“You’re right! It is all my fault! And I am sorry! Oh, Bartholomew, I’m awfully, awfully sorry!”

As if there is a little magic in those words, the sun suddenly comes out and the oobleck melts away. Bartholomew leads the king up to the bell tower and the king rings the bell announcing a new holiday in honor of the four old things that came down from the sky, because those,

“were good enough for any king in all the world, especially for him, old King Derwin of Didd.”

The end.


I feel that the lesson of saying sorry and owning up to something being your fault is pretty apparent. There is also a strong message of being happy with what you have and being careful what you wish for. As always Bartholomew, the child, follows orders until his conscious gets the better of him. This is the first time that a child in one of Seuss’ stories actually speaks out against an adult. Batholomew actually lectures King Derwin like a parent lecturing a child. It is a great example for children to be strong in what they know is right and wrong and not be afraid to speak their mind.

Now, I’m just going to point out some silly fun stuff that I get a kick out of with this book. First off, the animal observers are all over this book. There is a bird, a cat and a dog that appear at the beginning and at the end. There is also a crow, another cat, a fish and a horse that are all watching the action. I just love these little guys in his books…as I’ve mentioned in almost every post.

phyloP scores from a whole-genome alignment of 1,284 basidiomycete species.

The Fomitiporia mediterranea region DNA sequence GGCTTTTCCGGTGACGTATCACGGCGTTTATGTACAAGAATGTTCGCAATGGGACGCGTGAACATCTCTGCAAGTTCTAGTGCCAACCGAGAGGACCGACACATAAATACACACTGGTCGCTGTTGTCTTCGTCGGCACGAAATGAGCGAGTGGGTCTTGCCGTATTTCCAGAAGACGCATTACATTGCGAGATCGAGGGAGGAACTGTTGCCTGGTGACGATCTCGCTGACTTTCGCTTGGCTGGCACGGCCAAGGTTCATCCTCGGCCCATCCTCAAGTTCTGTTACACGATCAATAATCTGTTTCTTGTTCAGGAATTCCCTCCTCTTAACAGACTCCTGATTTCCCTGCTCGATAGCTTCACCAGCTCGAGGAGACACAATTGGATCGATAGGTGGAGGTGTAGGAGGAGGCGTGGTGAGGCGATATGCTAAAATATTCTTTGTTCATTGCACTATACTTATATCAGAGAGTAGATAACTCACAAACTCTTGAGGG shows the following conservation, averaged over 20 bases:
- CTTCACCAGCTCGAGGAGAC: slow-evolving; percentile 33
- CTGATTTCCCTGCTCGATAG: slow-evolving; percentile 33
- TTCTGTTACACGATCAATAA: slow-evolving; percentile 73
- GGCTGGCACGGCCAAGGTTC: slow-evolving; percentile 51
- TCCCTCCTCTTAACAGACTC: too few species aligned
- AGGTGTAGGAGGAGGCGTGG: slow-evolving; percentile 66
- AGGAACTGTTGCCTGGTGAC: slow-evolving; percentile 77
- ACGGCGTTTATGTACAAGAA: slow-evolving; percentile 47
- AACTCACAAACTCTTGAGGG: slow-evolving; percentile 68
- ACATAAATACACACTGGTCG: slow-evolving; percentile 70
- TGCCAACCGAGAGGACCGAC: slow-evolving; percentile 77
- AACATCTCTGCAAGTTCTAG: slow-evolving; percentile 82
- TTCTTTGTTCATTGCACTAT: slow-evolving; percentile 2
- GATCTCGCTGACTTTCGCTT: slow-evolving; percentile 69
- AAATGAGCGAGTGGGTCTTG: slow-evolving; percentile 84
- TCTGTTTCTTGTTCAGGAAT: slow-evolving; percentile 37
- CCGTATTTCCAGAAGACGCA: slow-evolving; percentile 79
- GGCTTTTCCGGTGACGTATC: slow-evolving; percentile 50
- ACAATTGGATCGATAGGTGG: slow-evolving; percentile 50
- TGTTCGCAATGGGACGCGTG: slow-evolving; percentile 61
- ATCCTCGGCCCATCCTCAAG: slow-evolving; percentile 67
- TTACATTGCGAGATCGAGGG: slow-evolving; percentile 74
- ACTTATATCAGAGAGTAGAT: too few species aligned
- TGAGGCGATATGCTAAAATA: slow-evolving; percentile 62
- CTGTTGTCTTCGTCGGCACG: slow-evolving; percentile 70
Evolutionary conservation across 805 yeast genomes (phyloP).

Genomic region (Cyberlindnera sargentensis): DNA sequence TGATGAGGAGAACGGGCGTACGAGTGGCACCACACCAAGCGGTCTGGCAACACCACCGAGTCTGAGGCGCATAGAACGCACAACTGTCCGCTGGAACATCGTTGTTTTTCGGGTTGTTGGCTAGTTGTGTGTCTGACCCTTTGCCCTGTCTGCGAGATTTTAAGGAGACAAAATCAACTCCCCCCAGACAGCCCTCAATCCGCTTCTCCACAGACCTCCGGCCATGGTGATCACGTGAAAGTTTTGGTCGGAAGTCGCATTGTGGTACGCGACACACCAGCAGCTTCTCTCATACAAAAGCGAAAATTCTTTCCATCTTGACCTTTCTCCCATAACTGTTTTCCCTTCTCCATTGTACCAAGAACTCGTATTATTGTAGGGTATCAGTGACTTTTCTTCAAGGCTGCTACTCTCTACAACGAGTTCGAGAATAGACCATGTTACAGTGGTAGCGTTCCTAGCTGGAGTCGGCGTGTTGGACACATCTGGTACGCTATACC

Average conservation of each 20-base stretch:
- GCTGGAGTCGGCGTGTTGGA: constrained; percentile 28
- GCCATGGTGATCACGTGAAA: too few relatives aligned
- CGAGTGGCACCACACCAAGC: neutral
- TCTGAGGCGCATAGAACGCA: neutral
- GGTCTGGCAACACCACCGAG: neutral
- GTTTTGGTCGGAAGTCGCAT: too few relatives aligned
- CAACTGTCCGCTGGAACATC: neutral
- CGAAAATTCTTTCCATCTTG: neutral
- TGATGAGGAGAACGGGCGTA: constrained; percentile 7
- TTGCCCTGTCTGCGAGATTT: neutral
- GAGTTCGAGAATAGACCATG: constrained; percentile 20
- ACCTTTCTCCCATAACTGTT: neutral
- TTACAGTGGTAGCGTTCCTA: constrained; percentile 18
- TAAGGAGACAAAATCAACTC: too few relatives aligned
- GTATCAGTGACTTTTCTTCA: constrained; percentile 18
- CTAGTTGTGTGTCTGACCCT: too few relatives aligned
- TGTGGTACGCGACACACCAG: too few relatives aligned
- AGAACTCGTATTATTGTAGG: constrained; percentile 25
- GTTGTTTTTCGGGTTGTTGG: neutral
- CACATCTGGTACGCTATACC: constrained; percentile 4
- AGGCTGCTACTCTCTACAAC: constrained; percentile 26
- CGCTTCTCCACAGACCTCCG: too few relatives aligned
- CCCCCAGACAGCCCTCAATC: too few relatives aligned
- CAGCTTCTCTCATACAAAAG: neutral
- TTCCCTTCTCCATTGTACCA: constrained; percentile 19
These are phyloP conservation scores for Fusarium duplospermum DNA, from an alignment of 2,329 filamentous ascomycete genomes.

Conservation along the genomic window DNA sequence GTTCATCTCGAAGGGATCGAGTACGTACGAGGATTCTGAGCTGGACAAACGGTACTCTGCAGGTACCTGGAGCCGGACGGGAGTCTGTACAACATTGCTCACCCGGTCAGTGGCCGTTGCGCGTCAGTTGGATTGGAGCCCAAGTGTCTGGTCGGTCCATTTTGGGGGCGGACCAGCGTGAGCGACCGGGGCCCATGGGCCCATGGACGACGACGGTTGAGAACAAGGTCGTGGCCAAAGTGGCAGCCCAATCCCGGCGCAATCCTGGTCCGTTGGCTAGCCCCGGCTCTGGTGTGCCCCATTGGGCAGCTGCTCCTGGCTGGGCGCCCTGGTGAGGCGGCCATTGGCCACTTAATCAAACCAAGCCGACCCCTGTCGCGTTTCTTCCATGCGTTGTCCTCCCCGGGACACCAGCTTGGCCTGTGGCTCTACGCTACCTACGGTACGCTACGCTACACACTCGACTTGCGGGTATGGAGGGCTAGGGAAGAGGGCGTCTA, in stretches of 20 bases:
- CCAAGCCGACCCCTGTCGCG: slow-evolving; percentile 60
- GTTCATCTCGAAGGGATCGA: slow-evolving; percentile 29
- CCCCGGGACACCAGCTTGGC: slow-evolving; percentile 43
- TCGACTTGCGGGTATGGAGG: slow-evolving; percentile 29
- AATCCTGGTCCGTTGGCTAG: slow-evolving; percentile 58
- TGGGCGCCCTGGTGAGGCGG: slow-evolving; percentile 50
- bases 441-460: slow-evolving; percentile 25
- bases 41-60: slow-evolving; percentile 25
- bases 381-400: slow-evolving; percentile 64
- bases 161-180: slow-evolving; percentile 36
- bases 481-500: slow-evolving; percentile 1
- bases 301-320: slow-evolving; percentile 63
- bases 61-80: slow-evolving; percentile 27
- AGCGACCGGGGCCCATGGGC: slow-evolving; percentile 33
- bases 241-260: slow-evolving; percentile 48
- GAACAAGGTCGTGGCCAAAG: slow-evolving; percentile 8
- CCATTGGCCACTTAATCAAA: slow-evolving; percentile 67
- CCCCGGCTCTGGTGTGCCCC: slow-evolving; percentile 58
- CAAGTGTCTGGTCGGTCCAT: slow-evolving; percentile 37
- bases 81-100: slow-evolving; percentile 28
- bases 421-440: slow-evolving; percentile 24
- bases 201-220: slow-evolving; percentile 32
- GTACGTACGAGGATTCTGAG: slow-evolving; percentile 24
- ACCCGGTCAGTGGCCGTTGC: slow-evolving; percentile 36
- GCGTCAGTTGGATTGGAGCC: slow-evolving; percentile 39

The fish is actually pretty great, because he looks almost exactly the same as the fish that becomes the first animal observer to actually become part of the story! The fish in The Cat in The Hat! He’s in the same bowl and jumping out the same way.

There is also a cat in a hat amongst the magicians. He does not have quite the same appearance as THE cat in the hat, but it is a cat standing upright and wearing a tall (unstriped) hat. It’s just neat to see the ideas for a future book slipping into this older book.

I was also excited to see that there are several women in the background of this book. In fact the royal laundress gets an entire page to herself.


The book is dedicated to KELVIN C. VANDERLIP, JR. which is Seuss’ godson.

The inspiration from this story came to Seuss while he was stuck behind the lines during the Battle of the Bulge. He heard two soldiers talking and one complained, “Rain, always rain! Why can’t we have something different for a change?”

There was only enough budget for one color so most of the book is in black and white, but once the oobleck is introduced we start to see green ink. The green is only used for the oobleck and doesn’t come in until page 12 when the magicians chant their spell and even then it is only a touch of green. As the oobleck takes over the green starts to be stronger.


I think it is a good thing that the book does not have more colors. It makes the appearance of the oobleck stronger and more consuming. It also adds a touch of magic, like Dorothy leaving the black and white world of Kansas and entering the fully colored Oz.

Seuss decided on green after considering several other colors first. He writes: